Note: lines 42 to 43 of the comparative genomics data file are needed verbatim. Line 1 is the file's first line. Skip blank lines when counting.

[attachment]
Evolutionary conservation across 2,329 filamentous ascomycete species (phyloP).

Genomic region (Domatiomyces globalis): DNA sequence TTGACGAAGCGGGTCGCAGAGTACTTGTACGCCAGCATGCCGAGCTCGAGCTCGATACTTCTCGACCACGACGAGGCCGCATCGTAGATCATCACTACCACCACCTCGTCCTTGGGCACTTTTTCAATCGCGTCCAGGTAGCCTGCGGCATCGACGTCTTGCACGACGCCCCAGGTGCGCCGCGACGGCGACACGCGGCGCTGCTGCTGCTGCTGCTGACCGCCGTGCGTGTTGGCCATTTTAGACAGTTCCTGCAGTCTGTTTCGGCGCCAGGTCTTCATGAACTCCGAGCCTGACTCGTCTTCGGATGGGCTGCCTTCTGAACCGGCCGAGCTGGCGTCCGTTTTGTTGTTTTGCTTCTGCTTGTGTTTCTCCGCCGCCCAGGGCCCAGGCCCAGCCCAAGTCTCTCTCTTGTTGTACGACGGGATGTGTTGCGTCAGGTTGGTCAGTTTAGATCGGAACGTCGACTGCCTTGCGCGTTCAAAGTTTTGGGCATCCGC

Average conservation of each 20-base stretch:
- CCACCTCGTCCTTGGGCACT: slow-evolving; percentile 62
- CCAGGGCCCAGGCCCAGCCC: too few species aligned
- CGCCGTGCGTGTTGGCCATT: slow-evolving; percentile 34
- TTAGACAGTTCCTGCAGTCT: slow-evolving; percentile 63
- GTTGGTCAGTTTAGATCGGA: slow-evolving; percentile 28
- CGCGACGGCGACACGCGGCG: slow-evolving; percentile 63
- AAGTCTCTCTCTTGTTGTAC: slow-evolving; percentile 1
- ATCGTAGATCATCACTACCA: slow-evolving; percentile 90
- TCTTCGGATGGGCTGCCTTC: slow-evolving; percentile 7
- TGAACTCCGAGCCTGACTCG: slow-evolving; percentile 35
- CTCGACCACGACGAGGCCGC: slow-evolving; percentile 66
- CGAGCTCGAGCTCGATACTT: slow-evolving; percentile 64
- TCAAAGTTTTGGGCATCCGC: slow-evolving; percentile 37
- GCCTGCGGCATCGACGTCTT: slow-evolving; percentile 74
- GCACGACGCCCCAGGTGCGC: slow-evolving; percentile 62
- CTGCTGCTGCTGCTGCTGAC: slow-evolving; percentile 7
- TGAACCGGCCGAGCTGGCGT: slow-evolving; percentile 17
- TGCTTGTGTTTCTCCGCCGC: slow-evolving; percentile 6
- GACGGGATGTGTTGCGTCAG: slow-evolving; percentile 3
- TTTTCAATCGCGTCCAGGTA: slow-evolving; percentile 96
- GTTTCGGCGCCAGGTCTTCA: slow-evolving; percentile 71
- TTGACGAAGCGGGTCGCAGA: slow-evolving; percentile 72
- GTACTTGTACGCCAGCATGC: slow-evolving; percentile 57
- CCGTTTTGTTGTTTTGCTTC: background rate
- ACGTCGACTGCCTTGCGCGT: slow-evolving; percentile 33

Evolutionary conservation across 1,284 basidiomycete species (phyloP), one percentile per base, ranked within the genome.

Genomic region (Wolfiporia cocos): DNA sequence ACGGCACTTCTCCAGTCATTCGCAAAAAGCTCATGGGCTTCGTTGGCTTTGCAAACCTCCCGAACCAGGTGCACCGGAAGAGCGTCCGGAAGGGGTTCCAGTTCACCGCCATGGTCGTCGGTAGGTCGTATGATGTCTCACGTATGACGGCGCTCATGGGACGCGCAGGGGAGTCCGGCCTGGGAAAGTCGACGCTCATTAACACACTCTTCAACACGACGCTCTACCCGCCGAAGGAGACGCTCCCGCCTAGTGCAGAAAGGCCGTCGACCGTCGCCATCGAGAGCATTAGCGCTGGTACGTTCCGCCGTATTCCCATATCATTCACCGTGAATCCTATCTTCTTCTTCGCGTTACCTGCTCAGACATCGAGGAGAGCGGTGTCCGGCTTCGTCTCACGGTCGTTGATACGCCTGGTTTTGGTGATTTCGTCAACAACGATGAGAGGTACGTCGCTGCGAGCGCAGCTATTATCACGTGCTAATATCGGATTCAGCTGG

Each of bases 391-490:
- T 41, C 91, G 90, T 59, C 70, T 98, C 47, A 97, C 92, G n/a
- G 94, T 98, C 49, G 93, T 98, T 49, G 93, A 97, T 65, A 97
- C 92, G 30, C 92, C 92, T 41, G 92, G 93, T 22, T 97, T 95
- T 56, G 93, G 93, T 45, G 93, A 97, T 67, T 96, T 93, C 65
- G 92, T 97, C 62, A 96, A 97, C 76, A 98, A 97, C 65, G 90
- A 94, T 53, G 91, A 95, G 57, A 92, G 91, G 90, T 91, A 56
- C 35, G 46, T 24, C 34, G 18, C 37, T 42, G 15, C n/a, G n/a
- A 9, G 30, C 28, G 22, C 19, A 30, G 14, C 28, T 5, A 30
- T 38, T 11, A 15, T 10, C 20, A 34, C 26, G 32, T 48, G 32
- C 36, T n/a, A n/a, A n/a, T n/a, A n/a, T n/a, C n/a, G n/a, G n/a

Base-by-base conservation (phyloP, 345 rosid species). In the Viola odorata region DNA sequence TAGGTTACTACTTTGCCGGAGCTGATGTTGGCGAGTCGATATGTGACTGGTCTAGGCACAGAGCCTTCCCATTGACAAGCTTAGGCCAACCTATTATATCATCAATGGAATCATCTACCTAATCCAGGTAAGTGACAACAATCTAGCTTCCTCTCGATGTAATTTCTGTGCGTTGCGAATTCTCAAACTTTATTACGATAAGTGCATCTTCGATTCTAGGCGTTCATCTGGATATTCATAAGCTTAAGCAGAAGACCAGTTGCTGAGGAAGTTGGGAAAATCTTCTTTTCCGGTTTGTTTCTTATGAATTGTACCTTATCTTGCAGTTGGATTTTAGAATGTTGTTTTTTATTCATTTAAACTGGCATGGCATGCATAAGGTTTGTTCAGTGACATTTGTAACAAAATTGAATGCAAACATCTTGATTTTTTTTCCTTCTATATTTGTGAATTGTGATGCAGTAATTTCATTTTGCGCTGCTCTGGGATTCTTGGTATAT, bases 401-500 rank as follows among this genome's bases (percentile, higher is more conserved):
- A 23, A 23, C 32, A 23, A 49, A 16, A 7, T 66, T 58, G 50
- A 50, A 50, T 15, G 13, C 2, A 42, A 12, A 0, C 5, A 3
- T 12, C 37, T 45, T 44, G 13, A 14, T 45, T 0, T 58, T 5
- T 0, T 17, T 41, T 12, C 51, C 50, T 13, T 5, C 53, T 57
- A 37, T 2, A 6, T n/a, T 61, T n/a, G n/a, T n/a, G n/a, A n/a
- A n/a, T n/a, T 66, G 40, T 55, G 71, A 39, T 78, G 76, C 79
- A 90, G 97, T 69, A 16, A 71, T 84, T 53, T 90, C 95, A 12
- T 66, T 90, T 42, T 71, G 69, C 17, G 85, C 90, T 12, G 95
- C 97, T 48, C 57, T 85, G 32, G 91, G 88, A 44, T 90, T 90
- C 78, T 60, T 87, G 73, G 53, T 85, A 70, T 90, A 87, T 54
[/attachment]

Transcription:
Base-by-base conservation (phyloP, 345 rosid species). In the Viola odorata region DNA sequence TAGGTTACTACTTTGCCGGAGCTGATGTTGGCGAGTCGATATGTGACTGGTCTAGGCACAGAGCCTTCCCATTGACAAGCTTAGGCCAACCTATTATATCATCAATGGAATCATCTACCTAATCCAGGTAAGTGACAACAATCTAGCTTCCTCTCGATGTAATTTCTGTGCGTTGCGAATTCTCAAACTTTATTACGATAAGTGCATCTTCGATTCTAGGCGTTCATCTGGATATTCATAAGCTTAAGCAGAAGACCAGTTGCTGAGGAAGTTGGGAAAATCTTCTTTTCCGGTTTGTTTCTTATGAATTGTACCTTATCTTGCAGTTGGATTTTAGAATGTTGTTTTTTATTCATTTAAACTGGCATGGCATGCATAAGGTTTGTTCAGTGACATTTGTAACAAAATTGAATGCAAACATCTTGATTTTTTTTCCTTCTATATTTGTGAATTGTGATGCAGTAATTTCATTTTGCGCTGCTCTGGGATTCTTGGTATAT, bases 401-500 rank as follows among this genome's bases (percentile, higher is more conserved):
- A 23, A 23, C 32, A 23, A 49, A 16, A 7, T 66, T 58, G 50